Canards du Lac-Brome: Quebec and Ottawa pledge financial support

Ottawa and Quebec will provide financial support to Canards du Lac-Brome to help the company recover from outbreaks of bird flu that resulted in the loss of three of its farms.

• Also read: Canards du Lac-Brome paralyzed by bird flu

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The Brome-Missisquoi Federal Assemblyman and Minister in charge of the Regional Economic Development Agency, Pascale St-Onge, acknowledged that the situation was “particularly difficult” for the company and assured that she was in contact with the team to ensure the resumption of activities to support in a safe way.

“I know they are redoubling their vigilance and being very strict about the application of biosecurity measures. Our government is supporting businesses affected by the crisis with a range of risk management programs. We continue to follow the evolution of the situation closely,” she added in a press release on Thursday.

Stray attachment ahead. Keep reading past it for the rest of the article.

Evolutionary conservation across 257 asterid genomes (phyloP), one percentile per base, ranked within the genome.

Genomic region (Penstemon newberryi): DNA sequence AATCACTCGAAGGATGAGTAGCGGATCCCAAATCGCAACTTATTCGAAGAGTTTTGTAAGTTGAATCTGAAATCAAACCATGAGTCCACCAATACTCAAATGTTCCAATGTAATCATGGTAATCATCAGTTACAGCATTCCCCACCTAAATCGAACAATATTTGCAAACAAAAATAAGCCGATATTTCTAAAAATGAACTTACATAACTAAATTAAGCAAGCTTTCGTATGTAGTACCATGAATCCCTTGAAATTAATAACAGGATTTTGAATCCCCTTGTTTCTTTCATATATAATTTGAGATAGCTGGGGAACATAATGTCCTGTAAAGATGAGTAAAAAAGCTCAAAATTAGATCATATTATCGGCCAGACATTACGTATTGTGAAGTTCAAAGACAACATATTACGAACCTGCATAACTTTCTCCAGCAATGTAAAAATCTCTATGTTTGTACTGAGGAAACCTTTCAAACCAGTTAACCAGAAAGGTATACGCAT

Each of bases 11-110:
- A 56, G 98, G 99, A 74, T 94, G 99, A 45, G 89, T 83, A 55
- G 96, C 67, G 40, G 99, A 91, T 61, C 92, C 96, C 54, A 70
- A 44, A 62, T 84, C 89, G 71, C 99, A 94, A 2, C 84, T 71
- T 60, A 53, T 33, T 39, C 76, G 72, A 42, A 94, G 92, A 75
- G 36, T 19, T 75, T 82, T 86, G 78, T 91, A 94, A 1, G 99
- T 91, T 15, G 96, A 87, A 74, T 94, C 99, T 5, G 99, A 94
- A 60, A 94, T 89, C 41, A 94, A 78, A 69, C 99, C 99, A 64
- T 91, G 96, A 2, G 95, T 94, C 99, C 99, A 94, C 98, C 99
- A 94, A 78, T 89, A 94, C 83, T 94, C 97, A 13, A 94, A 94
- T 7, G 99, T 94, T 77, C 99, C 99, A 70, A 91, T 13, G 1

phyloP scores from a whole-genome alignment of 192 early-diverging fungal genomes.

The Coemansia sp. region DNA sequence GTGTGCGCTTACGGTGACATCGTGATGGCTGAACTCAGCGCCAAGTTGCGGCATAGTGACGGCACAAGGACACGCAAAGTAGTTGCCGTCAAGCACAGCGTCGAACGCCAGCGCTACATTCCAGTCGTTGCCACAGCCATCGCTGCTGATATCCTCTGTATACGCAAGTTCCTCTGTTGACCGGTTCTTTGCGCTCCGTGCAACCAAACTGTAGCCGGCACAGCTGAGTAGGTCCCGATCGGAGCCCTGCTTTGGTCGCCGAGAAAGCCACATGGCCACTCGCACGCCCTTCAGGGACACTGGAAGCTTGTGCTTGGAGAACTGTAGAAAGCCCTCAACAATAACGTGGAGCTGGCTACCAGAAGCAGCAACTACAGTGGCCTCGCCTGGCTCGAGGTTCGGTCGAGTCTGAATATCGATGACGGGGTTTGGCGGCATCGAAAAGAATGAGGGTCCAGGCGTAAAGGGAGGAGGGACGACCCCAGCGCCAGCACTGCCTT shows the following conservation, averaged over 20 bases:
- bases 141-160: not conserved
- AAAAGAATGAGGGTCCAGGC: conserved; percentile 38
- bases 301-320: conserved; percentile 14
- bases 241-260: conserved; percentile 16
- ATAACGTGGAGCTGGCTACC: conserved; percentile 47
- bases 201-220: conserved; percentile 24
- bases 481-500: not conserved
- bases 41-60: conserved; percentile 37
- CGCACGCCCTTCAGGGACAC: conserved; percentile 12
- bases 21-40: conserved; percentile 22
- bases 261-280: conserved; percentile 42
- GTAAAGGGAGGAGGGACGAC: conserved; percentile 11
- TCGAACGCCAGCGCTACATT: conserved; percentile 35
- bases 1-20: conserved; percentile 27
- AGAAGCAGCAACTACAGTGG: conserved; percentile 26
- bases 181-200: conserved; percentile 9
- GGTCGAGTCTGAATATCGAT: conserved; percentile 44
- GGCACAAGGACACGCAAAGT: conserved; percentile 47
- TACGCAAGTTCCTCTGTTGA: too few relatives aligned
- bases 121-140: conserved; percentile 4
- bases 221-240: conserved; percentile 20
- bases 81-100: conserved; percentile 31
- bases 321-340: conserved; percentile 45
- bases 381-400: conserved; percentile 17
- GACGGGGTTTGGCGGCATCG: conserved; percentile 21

Before her in Rimouski, the Premier of Quebec, François Legault, confirmed his intention to support the company in a rapid revival of its activities.

Within a week, the company lost 75% of its production due to bird flu outbreaks at three of its hatcheries.

The euthanasia of approximately 2,000 breeding birds at the Knowlton site and the destruction of over 400,000 hatching eggs had a significant impact on the business. It will take 10 to 12 months for activities to return to normal.

In addition to the Canadian Food Inspection Agency’s compensation for culled birds, there are “a number of risk management programs” that the company may be eligible for.

The company will have no choice but to implement massive layoffs in four to five weeks when it runs out of poultry to slaughter.

The processing plant in Val des Sources employs almost 200 of these professionals. Managers’ concerns are centered on avoiding their migration to other employers.

Canards du Lac-Brome serves 60% of the Canadian market with its various products. Sales are about $45 million.

Renewing the genetic inventory of Peking ducks will take time as the suppliers are based in France and England, two countries also affected by the spread of the H5N1 virus.

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